Oklahoma City Thunder guard Russell Westbrook shoots against the San Antonio Spurs during the second half in game six of the Western Conference finals.
Writer’s Note: I usually try to work college sports into my articles, but I’m a weekly sportswriter whose assignment fell on the opening day of the NBA Finals. I’m pretty much legally obligated to write a preview, right?
It’s almost anticlimactic.
After an extended lockout, bizarre shortened season and thrilling playoffs, the NBA Finals are upon us.
And yes, it’s a bit disappointing that the series will feature the preseason favorites to win it all. But that doesn’t mean you shouldn’t watch.
Here are five themes to look out for while you watch Miami and Oklahoma City duke it out for the title.
1. Dr. Westbrook or Mr. Russ?
For Oklahoma City fans, star guard Russell Westbrook is almost as frustrating as he is talented. The fiery 6-foot-3 point man can be brilliant — after all, he’s averaging 21-5-5 on 43 percent shooting in the playoffs — but his quick trigger finger has gotten the Thunder into trouble already. Westbrook often attempts to put the team on his back in crunch time, which would be fine except that he plays with Kevin Durant.
This is a subject of constant frustration among OKC fans. Don’t believe me? Go on Twitter next time Westbrook jacks a contested three with 5 minutes left in the game and 20 seconds left on the shot clock. It’ll be entertaining, I promise.
2. The redemption of Chris Bosh
Maybe it’s because he’s quiet, maybe it’s because he was relatively unknown to casual fans until two years ago — hell, maybe it’s just because he looks like a dinosaur. For whatever reason, Chris Bosh has always seemed like the odd man out in South Beach’s vaunted Big Three.
But without Bosh’s lights-out shooting in the Game 7 Saturday night, the Boston Celtics might be representing the East in the Finals. The Heat have seen what it’s like to play without him, and a big performance against shotblocker extraordinaire Serge Ibaka will solidify his legacy as a star.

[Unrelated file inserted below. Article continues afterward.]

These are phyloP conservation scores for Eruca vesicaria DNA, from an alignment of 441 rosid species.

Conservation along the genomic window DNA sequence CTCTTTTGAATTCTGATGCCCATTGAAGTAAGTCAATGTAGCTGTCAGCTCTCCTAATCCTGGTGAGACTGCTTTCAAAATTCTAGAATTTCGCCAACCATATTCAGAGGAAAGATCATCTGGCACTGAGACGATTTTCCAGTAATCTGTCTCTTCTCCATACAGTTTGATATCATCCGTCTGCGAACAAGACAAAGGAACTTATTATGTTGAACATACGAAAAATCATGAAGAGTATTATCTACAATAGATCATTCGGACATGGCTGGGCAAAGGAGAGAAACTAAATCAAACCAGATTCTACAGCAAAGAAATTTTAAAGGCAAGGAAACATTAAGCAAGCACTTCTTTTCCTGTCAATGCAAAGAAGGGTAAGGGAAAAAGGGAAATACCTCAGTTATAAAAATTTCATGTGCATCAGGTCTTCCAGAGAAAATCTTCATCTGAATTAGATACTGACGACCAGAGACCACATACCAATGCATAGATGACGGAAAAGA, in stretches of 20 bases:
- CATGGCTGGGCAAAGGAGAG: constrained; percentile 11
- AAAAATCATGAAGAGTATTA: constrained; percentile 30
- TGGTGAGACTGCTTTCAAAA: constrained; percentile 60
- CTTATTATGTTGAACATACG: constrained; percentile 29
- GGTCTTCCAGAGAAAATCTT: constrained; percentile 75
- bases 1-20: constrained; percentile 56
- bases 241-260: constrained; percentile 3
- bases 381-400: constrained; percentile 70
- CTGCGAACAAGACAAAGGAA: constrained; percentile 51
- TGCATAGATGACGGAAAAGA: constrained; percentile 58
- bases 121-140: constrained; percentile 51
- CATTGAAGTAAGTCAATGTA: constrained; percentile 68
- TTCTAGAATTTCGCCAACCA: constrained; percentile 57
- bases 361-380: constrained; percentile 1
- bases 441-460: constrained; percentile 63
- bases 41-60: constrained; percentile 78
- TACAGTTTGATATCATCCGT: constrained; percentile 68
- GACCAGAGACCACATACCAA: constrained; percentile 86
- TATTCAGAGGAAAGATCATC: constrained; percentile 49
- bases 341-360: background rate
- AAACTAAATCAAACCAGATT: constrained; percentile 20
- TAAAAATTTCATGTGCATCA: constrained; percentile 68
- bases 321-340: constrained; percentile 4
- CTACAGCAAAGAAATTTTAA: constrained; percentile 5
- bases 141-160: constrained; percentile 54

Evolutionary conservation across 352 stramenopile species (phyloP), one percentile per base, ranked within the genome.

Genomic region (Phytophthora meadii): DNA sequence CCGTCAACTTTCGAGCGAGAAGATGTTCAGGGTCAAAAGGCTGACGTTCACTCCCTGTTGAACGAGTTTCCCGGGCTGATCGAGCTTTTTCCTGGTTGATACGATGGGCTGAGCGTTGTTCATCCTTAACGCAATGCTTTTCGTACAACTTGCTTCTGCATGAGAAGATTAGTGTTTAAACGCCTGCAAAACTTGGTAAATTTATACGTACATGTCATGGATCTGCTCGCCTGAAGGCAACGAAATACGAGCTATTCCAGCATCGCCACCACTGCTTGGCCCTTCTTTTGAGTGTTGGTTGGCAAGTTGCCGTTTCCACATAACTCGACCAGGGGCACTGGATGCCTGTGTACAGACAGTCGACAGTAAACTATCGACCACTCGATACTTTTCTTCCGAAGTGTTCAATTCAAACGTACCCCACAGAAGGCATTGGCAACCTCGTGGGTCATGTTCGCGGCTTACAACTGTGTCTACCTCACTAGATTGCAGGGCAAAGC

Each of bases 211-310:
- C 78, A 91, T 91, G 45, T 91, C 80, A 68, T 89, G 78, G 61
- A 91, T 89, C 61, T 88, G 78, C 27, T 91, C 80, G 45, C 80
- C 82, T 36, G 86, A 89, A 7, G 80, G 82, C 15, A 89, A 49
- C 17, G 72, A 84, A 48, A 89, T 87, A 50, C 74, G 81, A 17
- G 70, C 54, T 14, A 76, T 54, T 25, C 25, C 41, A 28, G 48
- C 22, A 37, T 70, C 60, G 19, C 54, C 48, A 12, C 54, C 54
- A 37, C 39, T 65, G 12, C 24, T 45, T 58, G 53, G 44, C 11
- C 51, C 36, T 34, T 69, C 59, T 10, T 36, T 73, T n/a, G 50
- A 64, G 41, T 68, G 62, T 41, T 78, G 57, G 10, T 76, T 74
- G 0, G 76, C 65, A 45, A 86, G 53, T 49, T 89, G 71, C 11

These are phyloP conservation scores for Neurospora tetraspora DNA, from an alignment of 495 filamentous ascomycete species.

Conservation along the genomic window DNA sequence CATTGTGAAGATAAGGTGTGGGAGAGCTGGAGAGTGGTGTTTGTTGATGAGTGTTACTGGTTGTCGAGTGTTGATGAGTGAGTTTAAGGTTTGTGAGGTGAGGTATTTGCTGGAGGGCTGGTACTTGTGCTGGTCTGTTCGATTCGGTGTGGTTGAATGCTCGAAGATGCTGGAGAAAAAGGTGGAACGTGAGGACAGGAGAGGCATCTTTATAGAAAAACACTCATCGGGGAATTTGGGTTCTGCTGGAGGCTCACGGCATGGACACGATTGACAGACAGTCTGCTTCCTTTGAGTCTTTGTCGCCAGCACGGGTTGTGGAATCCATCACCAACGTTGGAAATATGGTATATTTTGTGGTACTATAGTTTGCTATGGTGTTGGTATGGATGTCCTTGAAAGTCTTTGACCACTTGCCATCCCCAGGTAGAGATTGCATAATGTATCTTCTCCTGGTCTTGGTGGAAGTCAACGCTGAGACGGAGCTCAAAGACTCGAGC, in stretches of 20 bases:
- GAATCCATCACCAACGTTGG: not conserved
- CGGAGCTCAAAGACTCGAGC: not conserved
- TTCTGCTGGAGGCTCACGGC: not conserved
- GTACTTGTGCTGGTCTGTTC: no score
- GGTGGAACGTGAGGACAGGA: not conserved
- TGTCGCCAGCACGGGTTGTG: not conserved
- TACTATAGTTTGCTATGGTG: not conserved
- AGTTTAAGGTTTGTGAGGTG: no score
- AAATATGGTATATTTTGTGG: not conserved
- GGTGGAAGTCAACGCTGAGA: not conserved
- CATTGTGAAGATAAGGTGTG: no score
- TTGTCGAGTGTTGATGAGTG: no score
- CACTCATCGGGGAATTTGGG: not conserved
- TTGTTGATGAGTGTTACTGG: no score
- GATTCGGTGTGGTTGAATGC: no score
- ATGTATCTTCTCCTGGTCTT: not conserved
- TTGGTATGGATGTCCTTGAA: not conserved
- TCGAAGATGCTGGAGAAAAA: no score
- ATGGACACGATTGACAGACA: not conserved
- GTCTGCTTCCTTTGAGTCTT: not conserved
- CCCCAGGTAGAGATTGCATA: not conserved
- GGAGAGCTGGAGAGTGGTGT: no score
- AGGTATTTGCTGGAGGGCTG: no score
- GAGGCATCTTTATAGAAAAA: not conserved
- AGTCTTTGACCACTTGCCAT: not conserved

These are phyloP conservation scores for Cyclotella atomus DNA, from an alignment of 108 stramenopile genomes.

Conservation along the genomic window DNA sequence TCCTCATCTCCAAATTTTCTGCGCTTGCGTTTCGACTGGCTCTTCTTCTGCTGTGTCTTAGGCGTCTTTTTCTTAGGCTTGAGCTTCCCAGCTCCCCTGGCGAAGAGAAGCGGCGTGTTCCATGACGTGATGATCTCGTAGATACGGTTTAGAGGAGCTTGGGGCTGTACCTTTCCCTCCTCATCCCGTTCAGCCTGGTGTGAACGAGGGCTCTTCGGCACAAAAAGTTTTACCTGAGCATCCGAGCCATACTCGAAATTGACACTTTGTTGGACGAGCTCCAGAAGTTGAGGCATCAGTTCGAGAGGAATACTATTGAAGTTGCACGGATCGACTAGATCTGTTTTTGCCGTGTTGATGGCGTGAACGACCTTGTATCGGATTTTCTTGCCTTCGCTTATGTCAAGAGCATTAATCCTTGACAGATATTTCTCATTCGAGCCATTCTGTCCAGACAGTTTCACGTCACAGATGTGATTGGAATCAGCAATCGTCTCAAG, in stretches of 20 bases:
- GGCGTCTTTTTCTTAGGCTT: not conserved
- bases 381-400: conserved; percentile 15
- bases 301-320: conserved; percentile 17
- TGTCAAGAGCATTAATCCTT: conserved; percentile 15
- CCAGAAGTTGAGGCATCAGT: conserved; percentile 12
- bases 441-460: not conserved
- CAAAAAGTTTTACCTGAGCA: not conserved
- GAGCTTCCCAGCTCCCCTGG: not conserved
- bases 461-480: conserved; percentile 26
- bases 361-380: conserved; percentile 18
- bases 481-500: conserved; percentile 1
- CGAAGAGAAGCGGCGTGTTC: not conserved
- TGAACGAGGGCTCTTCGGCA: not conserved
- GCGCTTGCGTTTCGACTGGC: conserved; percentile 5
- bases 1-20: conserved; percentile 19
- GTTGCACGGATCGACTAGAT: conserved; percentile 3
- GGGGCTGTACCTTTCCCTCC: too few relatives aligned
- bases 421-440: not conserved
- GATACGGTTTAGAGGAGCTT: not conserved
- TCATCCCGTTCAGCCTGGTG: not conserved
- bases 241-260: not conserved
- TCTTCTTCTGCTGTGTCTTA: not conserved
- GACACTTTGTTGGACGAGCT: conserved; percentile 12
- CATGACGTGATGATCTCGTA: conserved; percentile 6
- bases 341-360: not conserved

3. Battle of the bench
This isn’t a battle, really. The Thunder’s bench is light years ahead of the Heat’s. What will be interesting is whether Oklahoma City Head Coach Scott Brooks will take advantage of that fact.
Miami’s Erik Spoelstra will try to keep one of his Big Three on the floor at all times, but if that ever becomes impossible due to fatigue or foul trouble, it might turn the tide in the Thunder’s favor. Even a two-minute span of James Harden and Derek Fisher annihilating the Heat’s weak bench could give Oklahoma City the upper hand in a tight game.
How Brooks elects to defend the Big Three could determine the outcome of the series.
Smart money says he starts out with Swiss vault Thabo Sefolosha on James, Westbrook on Dwyane Wade and Ibaka on Bosh. But what happens when Westbrook gets into foul trouble trying to stop his explosive counterpart? What if James takes the much smaller Sefolosha into the low post? Spoelstra is faced with equally frustrating dilemmas, like who Wade will guard when both Westbrook and Harden are on the floor, and how the hell to stop Kevin Durant.
As I’ve pointed out before (Link: http://www.usatodayeducate.com/staging/index.php/sports/basketball-stars-transcend-positions-ushering-in-new-era), position definitions are evolving. These coaches are going to have to get creative to stop each other’s athletic freaks from scoring, and the chess match should be highly entertaining.
5. Third time’s the charm
There’s no getting around the biggest story in this year’s finals: LeBron James’ third attempt at an NBA title.
Nobody in the league is as vilified as “King James.” The 27-year-old forward has led teams deep into the playoffs nearly every year he’s been in the league, but repeated failures to come through in the clutch have garnered him the “choker” label among many fans. Though his performances against Boston in Games Six and Seven were amazing, LeBron needs a title to truly dispel the “choke” talk. And he knows it.
Happy watching, everyone.
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